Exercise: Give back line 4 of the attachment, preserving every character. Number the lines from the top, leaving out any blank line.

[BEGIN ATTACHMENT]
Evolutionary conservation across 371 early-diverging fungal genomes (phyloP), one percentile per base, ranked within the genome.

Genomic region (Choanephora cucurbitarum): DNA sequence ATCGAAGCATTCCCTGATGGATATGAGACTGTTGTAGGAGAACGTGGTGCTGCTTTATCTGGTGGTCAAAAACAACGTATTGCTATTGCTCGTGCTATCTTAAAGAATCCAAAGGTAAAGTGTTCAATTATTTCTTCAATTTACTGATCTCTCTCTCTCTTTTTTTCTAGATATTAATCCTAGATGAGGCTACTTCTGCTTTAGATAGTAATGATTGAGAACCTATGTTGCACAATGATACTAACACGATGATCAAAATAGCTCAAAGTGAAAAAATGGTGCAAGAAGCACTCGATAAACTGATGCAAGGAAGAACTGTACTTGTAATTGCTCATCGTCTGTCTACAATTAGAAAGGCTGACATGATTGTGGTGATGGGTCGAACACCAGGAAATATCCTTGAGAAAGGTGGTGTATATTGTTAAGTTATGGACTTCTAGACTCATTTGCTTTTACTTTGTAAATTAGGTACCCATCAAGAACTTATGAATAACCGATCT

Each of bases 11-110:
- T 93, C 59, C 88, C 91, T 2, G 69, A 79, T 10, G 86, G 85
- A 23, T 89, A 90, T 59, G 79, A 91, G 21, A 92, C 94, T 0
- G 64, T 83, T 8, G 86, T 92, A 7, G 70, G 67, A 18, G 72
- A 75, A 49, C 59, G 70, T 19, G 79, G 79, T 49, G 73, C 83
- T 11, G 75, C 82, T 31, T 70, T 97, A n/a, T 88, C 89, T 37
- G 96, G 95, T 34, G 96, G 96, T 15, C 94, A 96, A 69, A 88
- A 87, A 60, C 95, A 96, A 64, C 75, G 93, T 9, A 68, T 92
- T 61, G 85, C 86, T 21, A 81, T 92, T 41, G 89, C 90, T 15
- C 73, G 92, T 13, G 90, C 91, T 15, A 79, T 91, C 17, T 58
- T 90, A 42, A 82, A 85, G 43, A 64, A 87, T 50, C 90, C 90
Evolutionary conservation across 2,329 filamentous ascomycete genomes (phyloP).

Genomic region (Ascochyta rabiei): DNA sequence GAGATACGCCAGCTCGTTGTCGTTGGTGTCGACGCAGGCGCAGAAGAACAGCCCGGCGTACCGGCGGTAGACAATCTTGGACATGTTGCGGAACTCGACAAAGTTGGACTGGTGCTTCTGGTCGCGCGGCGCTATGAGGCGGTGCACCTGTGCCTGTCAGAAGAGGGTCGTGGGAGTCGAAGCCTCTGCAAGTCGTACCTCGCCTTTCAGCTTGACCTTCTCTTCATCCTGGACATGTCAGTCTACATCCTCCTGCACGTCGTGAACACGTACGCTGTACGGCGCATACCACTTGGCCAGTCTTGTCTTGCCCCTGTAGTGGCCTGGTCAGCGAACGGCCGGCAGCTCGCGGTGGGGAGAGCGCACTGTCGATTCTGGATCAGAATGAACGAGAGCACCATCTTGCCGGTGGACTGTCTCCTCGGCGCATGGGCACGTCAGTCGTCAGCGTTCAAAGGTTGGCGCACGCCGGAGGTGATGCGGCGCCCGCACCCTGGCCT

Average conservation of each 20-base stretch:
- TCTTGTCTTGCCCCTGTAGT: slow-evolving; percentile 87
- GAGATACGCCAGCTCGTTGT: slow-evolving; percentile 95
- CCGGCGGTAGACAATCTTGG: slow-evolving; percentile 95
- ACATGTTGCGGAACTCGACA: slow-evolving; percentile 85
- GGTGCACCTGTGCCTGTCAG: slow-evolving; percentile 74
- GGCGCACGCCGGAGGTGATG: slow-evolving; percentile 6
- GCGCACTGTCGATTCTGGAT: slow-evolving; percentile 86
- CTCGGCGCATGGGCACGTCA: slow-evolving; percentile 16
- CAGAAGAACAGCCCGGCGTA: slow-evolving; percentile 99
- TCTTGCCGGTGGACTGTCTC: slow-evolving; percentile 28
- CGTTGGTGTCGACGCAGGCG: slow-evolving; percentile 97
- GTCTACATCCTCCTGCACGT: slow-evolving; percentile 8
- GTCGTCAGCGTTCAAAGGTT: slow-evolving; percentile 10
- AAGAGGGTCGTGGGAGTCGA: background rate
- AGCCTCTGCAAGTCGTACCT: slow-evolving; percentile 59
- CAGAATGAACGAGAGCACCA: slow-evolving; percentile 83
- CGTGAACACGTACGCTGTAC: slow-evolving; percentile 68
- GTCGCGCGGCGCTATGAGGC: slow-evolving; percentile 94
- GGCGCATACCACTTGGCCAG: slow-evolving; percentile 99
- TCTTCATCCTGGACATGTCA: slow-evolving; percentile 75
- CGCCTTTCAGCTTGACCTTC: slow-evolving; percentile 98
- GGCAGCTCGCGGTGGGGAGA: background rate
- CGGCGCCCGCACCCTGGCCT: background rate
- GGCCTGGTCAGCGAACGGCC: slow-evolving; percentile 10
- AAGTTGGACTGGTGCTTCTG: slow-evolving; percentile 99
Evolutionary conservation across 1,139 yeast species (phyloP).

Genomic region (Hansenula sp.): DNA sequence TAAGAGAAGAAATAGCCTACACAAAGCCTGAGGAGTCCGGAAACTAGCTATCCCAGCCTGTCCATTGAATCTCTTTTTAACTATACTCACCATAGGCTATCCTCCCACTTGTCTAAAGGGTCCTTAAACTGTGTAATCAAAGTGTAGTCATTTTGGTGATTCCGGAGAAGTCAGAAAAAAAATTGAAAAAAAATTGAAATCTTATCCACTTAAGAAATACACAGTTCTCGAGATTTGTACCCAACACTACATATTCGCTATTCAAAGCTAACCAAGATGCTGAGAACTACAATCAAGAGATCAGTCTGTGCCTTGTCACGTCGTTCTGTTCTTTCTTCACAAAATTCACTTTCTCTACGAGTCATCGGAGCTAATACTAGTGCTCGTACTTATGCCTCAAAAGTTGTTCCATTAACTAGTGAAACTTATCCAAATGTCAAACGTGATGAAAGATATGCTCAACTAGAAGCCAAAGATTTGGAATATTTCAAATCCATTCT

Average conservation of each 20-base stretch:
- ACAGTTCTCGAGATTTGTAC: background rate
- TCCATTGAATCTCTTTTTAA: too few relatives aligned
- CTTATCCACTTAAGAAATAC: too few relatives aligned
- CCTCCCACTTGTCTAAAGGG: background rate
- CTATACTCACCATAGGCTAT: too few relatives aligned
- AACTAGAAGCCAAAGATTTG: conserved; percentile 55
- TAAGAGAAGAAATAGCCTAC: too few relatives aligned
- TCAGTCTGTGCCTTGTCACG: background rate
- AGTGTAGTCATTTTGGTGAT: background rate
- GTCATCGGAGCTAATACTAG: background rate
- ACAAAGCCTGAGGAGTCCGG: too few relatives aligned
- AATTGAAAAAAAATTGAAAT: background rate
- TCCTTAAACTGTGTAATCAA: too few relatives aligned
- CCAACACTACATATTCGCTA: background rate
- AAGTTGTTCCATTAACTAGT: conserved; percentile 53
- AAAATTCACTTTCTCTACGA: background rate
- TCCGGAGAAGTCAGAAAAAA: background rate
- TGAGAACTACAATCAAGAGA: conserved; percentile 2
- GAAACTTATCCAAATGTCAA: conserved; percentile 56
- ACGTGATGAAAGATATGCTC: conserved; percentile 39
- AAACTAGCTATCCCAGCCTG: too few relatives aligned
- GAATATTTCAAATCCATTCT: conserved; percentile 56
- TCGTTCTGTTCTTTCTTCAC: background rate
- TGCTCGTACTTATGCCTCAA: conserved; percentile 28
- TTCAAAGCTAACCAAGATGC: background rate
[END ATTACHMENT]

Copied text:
- T 93, C 59, C 88, C 91, T 2, G 69, A 79, T 10, G 86, G 85